America’s newest crew capsule rockets toward space station

Sat, 2019-03-02 07:49

CAPE CANAVERAL, Florida: America’s newest capsule for
astronauts rocketed Saturday toward the International Space Station
on a high-stakes test flight by SpaceX.

The only passenger was a life-size test dummy, named Ripley
after the lead character in the “Alien” movies. SpaceX needs to
nail the debut of its crew Dragon capsule before putting people on
board later this year.

This latest, flashiest Dragon is on a fast track to reach the
space station Sunday morning, just 27 hours after liftoff.

It will spend five days docked to the orbiting outpost, before
making a retro-style splashdown in the Atlantic next Friday — all
vital training for the next space demo, possibly this summer, when
two astronauts strap in.

“This is critically important … We’re on the precipice of
launching American astronauts on American rockets from American
soil again for the first time since the retirement of the space
shuttles in 2011,” said NASA Administrator Jim Bridenstine. He
got a special tour of the pad on the eve of launch, by SpaceX
founder and chief executive Elon Musk.

An estimated 5,000 NASA and contractor employees, tourists and
journalists gathered in the wee hours at Kennedy Space Center with
the SpaceX launch team, as the Falcon 9 rocket blasted off before
dawn from the same spot where Apollo moon rockets and space
shuttles once soared. Across the country at SpaceX Mission Control
in Hawthorne, California, company employees went wild, cheering
every step of the way until the capsule successfully reached

Looking on from Kennedy’s Launch Control were the two NASA
astronauts who will strap in as early as July for the second space
demo, Doug Hurley and Bob Behnken. It’s been eight years since
Hurley and three other astronauts flew the last space shuttle
mission, and human launches from Florida ceased.

NASA turned to private companies, SpaceX and Boeing, and has
provided them $8 billion to build and operate crew capsules to
ferry astronauts to and from the space station. Now Russian rockets
are the only way to get astronauts to the 250-mile-high outpost.
Soyuz tickets have skyrocketed over the years; NASA currently pays
$82 million per seat.

Boeing aims to conduct the first test flight of its Starliner
capsule in April, with astronauts on board possibly in August.

Bridenstine said he’s confident that astronauts will soar on a
Dragon or Starliner — or both — by year’s end. But he
stressed there’s no rush.

“We are not in a space race,” he said. “That race is over.
We went to the moon and we won. It’s done. Now we’re in a
position where we can take our time and make sure we get it

SpaceX already has made 16 trips to the space station using
cargo Dragons. The white crew Dragon is slightly bigger — 8
meters tip to tip — and considerably fancier and safer.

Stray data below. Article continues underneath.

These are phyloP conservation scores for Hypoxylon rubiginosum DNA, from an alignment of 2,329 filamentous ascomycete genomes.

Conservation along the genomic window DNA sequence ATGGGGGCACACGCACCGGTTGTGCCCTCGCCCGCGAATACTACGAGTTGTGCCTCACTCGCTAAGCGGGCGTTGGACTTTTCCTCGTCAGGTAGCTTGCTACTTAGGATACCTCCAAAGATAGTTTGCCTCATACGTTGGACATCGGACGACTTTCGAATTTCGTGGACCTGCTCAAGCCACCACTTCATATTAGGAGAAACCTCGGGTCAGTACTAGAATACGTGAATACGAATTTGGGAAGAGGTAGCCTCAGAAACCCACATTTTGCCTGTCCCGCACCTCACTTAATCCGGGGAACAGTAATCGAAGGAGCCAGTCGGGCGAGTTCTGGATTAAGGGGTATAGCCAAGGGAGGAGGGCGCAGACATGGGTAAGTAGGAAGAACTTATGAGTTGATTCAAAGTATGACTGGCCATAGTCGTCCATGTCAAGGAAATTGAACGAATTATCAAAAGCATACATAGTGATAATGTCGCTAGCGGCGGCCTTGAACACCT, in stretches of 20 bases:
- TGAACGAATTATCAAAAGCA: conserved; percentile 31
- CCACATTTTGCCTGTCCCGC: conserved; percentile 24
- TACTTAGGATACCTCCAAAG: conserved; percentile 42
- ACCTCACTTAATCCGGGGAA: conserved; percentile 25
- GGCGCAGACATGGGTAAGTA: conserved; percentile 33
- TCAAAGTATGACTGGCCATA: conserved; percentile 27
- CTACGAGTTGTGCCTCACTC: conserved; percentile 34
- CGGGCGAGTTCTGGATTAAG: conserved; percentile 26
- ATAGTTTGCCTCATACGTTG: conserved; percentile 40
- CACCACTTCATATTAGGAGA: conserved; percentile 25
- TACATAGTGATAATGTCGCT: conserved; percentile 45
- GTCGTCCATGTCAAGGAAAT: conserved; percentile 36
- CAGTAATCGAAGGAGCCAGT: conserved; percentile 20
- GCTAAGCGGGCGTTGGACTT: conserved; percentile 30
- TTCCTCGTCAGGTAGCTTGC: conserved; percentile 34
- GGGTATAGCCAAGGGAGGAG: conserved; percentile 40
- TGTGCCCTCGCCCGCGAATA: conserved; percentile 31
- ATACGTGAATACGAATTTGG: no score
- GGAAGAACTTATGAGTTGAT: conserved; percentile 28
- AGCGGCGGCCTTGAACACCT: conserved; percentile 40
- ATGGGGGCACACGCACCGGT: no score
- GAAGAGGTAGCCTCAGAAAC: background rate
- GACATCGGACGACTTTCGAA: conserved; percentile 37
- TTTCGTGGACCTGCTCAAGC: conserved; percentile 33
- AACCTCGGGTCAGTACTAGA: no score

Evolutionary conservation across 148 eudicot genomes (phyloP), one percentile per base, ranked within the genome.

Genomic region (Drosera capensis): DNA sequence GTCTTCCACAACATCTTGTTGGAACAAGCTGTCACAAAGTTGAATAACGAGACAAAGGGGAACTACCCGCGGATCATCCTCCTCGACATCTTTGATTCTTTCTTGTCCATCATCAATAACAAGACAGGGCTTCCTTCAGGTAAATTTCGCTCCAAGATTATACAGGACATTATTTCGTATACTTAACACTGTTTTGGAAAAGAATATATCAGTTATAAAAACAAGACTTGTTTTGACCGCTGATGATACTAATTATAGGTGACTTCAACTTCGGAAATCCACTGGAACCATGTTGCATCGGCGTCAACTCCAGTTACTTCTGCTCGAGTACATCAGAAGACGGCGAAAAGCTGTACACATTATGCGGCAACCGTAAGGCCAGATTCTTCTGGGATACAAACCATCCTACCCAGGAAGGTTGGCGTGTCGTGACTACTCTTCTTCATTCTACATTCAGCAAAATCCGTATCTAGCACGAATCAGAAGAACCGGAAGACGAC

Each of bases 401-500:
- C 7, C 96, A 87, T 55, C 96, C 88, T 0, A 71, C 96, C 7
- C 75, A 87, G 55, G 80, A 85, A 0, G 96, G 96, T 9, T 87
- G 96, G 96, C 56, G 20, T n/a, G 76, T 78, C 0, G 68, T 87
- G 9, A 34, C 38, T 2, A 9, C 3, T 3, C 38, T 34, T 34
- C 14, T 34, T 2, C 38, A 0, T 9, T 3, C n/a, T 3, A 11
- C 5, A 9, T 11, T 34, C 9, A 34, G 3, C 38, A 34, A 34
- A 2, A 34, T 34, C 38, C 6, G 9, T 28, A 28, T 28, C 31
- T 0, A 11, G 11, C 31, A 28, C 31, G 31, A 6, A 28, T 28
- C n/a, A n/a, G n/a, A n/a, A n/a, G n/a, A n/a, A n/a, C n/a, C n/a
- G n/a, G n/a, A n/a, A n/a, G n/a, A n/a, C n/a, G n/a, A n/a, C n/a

It features four seats, three windows, touch-screen computer
displays and life-support equipment, as well as eight abort engines
to pull the capsule to safety in the event of a launch emergency.
Solar cells are mounted on the spacecraft for electrical power, as
opposed to the protruding solar wings on cargo Dragons.

“It’s an incredibly sleek looking vehicle from the inside
and it’s very easy to operate,” Hurley told reporters just
hours before liftoff. He marvels at how the Dragon has just 30
buttons and touch screens, compared with the space shuttle
cockpit’s 2,000 switches and circuit breakers.

For the test, the Ripley dummy was strapped into the far left
seat, wearing the company’s snappy white spacesuit. The other
seats were empty, save for a small plush toy resembling Earth that
was free to float upon reaching zero-gravity. “Super high tech
zero-g indicator added just before launch!” Musk tweeted. True to
his word, the toy rose weightlessly above the seat once the capsule
was in orbit.

As many as seven astronauts could squeeze in, although four will
be the norm once flights get going, allowing for a little cargo
room. About 200 kilograms of supplies are going up on this

The capsule is designed to dock and undock automatically with
the space station. Cargo Dragon must be maneuvered with the
station’s robot arm.

Like Ripley, the capsule is rigged with sensors. Engineers will
be carefully watching sound, vibration and other stresses on the
spacecraft, while monitoring the life-support, communication and
propulsion systems. Some of the equipment needs more work —
possibly even redesign — before serving human passengers.

“We’re going to learn a ton from this mission,” said
NASA’s commercial crew program manager, Kathy Lueders.

Flight operations team members — some of them new to this —
also need the six-day trial run, according to Kennedy Space
Center’s director, Robert Cabana.

The objective is to make the next demo flight, with Hurley and
Behnken, as safe as possible. The more immediate goal is to avoid
harming the space station and its three occupants: an American,
Canadian and Russian.

Despite SpaceX’s success at recovering and reusing its
rockets, NASA is insisting on brand new boosters from SpaceX for
the crew capsule flights. The first-stage booster used Saturday
landed on a floating platform in the Atlantic, following liftoff.
SpaceX plans to recycle the newly flying capsule for a
high-altitude abort test this spring, along with a booster launched
and retrieved a week ago.

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Source: *FS – All – Science News Net
America’s newest crew capsule rockets toward space station